12:00 p.m. - 3D vision, stereoscopy and immersive human-computer interfaces
Aléxis Nédélec, ENIB
After an introduction on the perceptive factors of 3D reconstruction by the visual system, this presentation will set out the principles of stereoscopic vision, their implementation in stereoscopic display systems, the fields of application for stereovision, as well as a taxonomy of existing 3D display systems.
Lunch - Explore stands and session posters
12:40 p.m. - 2:15 p.m.
- 4D View Solutions (Richard Broadbridge, co-founder and chairman of 4D Views - www.4dviews.com) 4D Views, innovation in 3D scene digitisation 4D Views provides multi-camera video acquisition solutions, making it possible to digitise a real, dynamic scene in three dimensions in real time. The 3D scans produced by this solution contain colour information about the digitised scene as well as its geometric information. This representation thus permits the real-time observation of the scene in new viewing angles, other than those provided by the cameras filming it. 4D Views sells its solutions to public and private research organisations abroad and offers 3D capture services to the film world.
Visioglobe (Mr Cédric Manzoni, Mr Hector Briceño) VisioStreet, 3D interactive city navigation on mobile phones In a world where smartphones are becoming omnipresent and users need to remain connected, we offer VisioStreet®, an application that allows the user to navigate within a city in 3D.
The application can be used by local city residents, tourists or business people, to find friends, restaurants, and much more.
The technology can be used in both outdoor and indoor settings, and real-time advertising and social networks are directly integrated into the visual data.
Binocle (Mr Sergi Pujades) Stereoscopic camera: 3D rig The conference will focus on the presentation of Binocle filming tools: the Brigger III (3D rig) and the DisparityTagger. The first is a versatile motorised unit which precisely and effectively controls the position of cameras. This relative position will determine the 3D effect. The second tool controls and corrects stereoscopic flows in real time. The DisparityTagger incorporates algorithms resulting from a technology transfer by Inria Grenoble Rhône-Alpes.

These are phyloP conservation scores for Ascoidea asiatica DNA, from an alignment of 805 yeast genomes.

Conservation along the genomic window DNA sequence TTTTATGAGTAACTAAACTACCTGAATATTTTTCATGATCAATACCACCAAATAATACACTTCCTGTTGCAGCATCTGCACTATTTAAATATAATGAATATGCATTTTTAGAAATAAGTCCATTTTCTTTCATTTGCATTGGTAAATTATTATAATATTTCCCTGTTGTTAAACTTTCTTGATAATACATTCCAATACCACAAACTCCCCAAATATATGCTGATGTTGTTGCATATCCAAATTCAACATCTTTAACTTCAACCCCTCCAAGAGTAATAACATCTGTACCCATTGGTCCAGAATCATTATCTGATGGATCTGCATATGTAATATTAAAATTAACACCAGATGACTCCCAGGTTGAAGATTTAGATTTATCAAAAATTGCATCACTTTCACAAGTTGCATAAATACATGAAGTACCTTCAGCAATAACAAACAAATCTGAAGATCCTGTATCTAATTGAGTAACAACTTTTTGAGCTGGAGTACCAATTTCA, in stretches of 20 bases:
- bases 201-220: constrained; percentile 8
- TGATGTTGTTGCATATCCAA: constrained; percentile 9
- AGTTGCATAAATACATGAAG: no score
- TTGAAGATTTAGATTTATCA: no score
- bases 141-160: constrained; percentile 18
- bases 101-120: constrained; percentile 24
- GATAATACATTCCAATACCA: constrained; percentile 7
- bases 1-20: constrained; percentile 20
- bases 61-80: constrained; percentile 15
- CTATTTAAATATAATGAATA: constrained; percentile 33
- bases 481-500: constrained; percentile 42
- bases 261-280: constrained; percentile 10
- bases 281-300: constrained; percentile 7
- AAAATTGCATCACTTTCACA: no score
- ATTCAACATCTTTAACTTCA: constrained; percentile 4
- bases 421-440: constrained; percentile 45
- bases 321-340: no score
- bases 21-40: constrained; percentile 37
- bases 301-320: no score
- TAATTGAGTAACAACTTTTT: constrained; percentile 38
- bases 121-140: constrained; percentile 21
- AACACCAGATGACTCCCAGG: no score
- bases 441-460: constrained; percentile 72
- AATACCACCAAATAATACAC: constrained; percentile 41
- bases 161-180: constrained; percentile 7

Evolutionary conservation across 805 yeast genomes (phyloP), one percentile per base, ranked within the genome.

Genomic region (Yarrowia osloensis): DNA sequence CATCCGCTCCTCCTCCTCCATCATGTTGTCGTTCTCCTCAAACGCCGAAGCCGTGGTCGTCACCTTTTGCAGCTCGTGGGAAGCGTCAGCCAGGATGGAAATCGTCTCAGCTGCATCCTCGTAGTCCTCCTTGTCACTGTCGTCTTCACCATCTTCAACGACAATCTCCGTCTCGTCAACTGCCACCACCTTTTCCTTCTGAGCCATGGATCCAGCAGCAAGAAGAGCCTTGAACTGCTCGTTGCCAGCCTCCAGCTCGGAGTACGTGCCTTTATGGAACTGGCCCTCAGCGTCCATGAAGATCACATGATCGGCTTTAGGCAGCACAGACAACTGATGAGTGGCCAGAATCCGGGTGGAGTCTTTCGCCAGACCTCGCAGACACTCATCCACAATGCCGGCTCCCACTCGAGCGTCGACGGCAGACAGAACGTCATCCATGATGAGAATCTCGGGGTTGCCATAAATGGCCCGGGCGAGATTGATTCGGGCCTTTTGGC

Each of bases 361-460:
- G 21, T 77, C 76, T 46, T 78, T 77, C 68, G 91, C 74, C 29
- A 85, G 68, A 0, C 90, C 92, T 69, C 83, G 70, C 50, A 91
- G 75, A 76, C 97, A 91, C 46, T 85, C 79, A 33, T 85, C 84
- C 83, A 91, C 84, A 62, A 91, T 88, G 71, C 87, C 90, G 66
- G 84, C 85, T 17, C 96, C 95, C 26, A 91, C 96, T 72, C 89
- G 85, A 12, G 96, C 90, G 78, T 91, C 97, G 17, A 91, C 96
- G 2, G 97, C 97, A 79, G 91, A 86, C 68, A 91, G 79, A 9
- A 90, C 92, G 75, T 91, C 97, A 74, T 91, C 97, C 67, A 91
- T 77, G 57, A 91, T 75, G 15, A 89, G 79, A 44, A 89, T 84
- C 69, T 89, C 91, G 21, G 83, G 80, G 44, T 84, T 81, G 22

These tools are currently used in filming: in cinema, for example on the French feature film "Behind the Walls", or in BroadCast, for example on the Six Nations Rugby matches.
BINOCLE develops and offers to cinema professionals the most innovative production and post-production tools, dedicated to 3D staging. A production company specialising in the shooting and treatment of stereoscopic images, Binocle 3D relies on strong expertise in the field of cinematographic shooting and digital technologies.
- Thales Angégnieux (Mr Patrick Defay) Application of 3D observation to the field of infrared imaging Thales Angénieux is the internationally recognised manufacturer of high-tech optical and optronic systems, specialising in the design and manufacture of zooms for cinema and television, for surveillance and security as well as in night-vision goggles. Today, Thales Angénieux is the European leader in night vision, mastering the technologies of light intensification and infrared. The innovation capacity of Thales Angénieux now makes it a major player in the development of 3D.
A waveguide for 3D
Adrian Travis, Microsoft Corporation
Estimation of depth through sharpness analysis
Jérôme Dias(1), Gergely Papp(1), Stéphane Gétin(1), David Alleysson(2); (1) CEA, LETI, MINATEC (2) LPNC, Université de Grenoble
Exchanges and work groups
Closing of the seminar
Summary of the day in plenary
Conclusion: ORA cluster and Grilog